Monday, April 6, 2009

Poor now, poor chances later

A new study has come out that links childhood poverty to impairments in working memory. The Washington Post reports

research is providing what could be crucial clues to explain how childhood poverty translates into dimmer chances of success: Chronic stress from growing up poor appears to have a direct impact on the brain, leaving children with impairment in at least one key area -- working memory.

"There's been lots of evidence that low-income families are under tremendous amounts of stress, and we know that stress has many implications," said Gary W. Evans, a professor of human ecology at Cornell University in Ithaca, N.Y., who led the research. "What this data raises is the possibility that it's also related to cognitive development."
The article is available on-line and will appear shortly in the peer-reviewed Proceedings of the National Academy of Sciences. The abstract for the article is
The income–achievement gap is a formidable societal problem, but little is known about either neurocognitive or biological mechanisms that might account for income-related deficits in academic achievement. We show that childhood poverty is inversely related to working memory in young adults. Furthermore, this prospective relationship is mediated by elevated chronic stress during childhood. Chronic stress is measured by allostatic load, a biological marker of cumulative wear and tear on the body that is caused by the mobilization of multiple physiological systems in response to chronic environmental demands.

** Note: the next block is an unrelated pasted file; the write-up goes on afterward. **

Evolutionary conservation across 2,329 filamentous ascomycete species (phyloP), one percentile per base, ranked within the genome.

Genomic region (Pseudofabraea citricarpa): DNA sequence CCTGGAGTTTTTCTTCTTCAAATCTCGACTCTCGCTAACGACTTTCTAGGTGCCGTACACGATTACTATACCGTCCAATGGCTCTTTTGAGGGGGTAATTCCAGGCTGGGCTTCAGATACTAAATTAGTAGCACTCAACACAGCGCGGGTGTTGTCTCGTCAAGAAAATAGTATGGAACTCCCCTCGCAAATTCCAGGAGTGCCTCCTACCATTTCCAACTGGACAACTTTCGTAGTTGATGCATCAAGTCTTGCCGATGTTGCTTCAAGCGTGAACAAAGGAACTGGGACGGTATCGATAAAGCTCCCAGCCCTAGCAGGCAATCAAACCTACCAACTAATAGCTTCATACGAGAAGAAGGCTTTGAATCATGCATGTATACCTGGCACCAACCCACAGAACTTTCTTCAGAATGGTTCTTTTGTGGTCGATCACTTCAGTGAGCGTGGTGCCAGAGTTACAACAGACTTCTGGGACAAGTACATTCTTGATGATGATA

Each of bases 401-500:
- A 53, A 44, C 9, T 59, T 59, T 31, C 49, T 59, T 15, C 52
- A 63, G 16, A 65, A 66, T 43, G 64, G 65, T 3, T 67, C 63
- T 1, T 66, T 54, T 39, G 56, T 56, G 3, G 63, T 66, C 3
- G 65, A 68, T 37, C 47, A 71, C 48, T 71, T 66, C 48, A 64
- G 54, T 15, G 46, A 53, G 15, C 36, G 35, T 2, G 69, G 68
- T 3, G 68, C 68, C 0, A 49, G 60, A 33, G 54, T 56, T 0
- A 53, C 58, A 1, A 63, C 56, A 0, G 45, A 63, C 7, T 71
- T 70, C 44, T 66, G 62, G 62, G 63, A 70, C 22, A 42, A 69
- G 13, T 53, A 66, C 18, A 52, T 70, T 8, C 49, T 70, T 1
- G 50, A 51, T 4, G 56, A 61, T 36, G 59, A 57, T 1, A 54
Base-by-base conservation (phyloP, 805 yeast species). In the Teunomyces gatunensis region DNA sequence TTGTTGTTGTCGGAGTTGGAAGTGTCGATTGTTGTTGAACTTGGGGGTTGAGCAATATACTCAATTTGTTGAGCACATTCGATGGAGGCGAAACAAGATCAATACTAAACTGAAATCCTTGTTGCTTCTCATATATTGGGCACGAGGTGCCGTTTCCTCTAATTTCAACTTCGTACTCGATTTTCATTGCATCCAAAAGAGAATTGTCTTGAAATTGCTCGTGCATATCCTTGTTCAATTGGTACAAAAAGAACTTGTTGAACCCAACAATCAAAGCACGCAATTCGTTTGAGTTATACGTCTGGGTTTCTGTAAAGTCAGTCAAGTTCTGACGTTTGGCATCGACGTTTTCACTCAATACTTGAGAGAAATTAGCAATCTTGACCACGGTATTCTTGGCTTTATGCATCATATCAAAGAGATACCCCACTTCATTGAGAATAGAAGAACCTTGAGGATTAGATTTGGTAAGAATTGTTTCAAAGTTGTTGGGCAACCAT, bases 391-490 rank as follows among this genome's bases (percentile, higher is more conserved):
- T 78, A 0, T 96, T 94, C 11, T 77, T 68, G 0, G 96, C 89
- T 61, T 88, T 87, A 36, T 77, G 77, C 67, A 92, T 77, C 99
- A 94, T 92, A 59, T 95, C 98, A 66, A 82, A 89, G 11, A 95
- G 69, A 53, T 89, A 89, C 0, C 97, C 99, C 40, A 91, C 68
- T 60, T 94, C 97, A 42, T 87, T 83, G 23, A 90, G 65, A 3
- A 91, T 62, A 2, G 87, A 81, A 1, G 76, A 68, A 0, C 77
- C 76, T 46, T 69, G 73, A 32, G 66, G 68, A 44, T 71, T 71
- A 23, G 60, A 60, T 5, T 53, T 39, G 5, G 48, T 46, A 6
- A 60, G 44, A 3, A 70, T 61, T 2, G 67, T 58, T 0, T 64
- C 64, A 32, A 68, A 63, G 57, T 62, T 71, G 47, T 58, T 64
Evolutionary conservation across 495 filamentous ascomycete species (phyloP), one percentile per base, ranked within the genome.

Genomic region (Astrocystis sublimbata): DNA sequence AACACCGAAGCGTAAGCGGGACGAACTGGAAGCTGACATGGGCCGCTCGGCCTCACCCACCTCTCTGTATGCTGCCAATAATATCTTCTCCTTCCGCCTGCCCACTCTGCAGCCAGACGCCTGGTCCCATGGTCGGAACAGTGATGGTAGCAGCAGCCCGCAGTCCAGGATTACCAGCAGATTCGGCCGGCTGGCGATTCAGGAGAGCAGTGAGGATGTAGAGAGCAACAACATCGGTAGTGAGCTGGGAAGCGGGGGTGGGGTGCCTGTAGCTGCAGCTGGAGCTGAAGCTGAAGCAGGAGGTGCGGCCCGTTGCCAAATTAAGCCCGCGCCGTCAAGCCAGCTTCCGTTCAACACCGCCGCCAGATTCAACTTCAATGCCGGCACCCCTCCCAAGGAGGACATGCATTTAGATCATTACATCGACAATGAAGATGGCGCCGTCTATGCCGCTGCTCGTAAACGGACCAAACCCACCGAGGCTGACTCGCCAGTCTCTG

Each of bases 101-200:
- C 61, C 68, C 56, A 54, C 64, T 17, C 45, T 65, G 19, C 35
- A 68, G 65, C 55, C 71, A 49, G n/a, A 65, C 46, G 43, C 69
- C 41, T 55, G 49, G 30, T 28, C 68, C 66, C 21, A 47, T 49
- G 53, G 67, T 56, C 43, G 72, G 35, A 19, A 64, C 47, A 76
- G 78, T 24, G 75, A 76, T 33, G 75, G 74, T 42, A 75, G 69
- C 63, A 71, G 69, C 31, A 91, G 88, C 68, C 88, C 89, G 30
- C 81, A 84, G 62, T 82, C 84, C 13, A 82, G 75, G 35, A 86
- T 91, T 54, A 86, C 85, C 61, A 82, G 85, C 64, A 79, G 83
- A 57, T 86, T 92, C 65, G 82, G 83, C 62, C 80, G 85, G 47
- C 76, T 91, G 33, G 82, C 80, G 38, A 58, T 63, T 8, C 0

Research already indicates that social mobility from one generation to the next is astonishingly low in the United States. Far from being a shining beacon of opportunity or a "classless" society, children's economic attainments in the U.S. are more closely tied to parents' attainments than in any other developed country.

The U.S. has substantially higher income inequality than other developed countries, with children being overrepresented among the poor. The new research suggests that this inequality is likely to compound itself.

The research also suggests that policies to help poor families, such as work supports, could have "trickle up" effects that improve the human capital and productivity of subsequent generations.